How Your Customers Benefit from You Investing in You

Or, I Went To This Conference And All I Got Was a Bunch of Great Ideas For My Business

Have you ever gone to a conference, met some really interesting people, heard a bunch of motivational speakers, gone home, put the binder on a shelf and went back to head down at your desk?

This isn't the conference I went to. Mine was cooler. Photo courtesy of TSLAC

This isn’t my conference. Mine was cooler. Courtesy of TSLAC

Guilty. My only excuse is that it was very early in my career and I was too dumb to know any better.

In my last blog, I told you to make professional development a priority. I took my advice and attended a

conference of my peeps, the Solo PR Summit. It rocked. And I’m proud to say I’m enough of a grownup now that I’m putting the smarts I learned to work!

Here are six takeaways that any business owner can apply right now:

  1. Find out why.

Keep asking questions. I loved this example from Mary Barber’s presentation: A potential client said, “I need a brochure”. Well, why? She eventually got to the bottom of it: The client was tasked with marketing a new community program. She developed a great plan that gave them many more tools and successes than a brochure would have.

  1. Tell stories. If you’re already telling stories, tell them better.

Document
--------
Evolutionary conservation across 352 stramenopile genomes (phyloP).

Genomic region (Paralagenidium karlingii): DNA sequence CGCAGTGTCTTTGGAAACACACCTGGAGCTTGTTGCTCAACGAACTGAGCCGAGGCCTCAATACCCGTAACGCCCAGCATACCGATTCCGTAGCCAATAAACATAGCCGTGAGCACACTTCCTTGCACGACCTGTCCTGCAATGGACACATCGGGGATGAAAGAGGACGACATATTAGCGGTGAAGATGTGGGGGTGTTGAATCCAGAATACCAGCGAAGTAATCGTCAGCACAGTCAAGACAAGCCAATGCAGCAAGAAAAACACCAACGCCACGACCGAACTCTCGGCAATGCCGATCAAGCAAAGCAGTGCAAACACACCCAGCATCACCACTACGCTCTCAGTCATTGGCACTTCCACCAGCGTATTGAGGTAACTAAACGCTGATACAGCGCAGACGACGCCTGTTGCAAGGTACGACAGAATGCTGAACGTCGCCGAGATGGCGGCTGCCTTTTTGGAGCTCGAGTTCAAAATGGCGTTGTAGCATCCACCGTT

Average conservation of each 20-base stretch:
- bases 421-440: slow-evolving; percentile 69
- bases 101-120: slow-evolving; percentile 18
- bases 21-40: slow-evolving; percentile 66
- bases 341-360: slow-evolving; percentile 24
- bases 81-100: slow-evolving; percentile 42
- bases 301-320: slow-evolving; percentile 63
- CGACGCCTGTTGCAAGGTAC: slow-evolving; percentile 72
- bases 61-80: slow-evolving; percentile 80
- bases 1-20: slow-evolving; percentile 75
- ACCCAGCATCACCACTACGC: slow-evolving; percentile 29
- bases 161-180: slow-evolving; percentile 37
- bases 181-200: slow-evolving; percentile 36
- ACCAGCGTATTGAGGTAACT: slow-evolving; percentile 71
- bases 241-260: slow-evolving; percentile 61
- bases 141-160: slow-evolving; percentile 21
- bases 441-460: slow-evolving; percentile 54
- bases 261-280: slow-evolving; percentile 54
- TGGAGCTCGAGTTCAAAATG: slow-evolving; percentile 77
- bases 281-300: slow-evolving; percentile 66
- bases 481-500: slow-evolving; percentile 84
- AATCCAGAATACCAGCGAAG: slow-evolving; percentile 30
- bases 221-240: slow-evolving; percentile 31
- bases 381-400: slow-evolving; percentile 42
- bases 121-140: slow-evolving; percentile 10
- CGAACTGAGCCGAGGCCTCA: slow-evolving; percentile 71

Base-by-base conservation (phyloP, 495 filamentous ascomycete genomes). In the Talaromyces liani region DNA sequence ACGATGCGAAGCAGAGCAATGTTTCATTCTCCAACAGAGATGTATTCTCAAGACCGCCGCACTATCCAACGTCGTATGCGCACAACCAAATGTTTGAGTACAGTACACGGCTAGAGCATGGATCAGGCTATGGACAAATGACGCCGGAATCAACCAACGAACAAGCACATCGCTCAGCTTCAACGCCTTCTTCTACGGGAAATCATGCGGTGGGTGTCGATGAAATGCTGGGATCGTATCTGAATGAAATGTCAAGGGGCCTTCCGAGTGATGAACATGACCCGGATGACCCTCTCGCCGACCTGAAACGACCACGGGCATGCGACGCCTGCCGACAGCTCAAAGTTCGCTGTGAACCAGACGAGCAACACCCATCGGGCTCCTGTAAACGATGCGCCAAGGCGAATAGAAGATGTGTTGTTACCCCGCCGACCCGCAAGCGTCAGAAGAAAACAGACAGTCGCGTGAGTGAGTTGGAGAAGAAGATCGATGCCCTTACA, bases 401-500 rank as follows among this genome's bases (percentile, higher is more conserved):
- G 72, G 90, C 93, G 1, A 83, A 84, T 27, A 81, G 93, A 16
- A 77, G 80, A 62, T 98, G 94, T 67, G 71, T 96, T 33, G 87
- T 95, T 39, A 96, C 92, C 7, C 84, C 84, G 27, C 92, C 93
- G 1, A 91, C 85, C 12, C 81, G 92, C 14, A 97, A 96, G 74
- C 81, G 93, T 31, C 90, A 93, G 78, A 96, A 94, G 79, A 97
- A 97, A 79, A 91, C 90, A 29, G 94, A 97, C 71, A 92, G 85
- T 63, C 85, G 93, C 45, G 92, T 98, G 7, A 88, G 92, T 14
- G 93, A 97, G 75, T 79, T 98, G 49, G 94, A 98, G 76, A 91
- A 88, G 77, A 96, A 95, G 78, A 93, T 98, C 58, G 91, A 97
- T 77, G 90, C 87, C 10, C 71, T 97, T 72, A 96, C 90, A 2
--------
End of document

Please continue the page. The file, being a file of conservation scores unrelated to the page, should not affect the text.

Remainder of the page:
People want to work with or buy from people like them. Be conversational and relatable to your customers and future customers. If it’s hard to relate, tell them about your customers who are like them.

  1. Manage your time.

You have an obligation to yourself to create an environment where your work-life balance is manageable for you, your partner, your kids, your dog, everyone.

  • Hire an assistant, whether real life or virtual, to do the stuff you hate. Whether it’s bookkeeping, data entry, research or something else, ditch it.
  • Learn to say no: To customers taking advantage of you, to partners you’re really not compatible with, to negative energy that stops you from moving forward.
  1. Make yourself accountable. If that’s too difficult, get a buddy to help you.

Find someone who will help you stay on your path. Have coffee with a mentor, a sit-down with your supervisor before your next evaluation, or a monthly check-in with a peer. I met Lorraine Schuchart at the conference and we made a pact to meet regularly to help each other work on our businesses. She is a terrific PR pro, and I can’t believe my luck that I connected with a peer who is teaching me so much.

  1. Share.

This kinda goes hand-in-hand with getting a buddy. If you’re embarrassed or concerned you’ll look bad to your peers, you’ll never meet the friends who are having the same problem; you’ll never get the feedback or reassurance you need to power through.

  1. Go to conferences!

In addition to smart speakers, you’ll meet lots of cool people who have different ideas than you, who are dealing with the same stuff as you and who are fabulous dinner companions. It’s highly likely you’ll come home fired up, recharged, thoughtful and ready to kick some bootay. So go do it!

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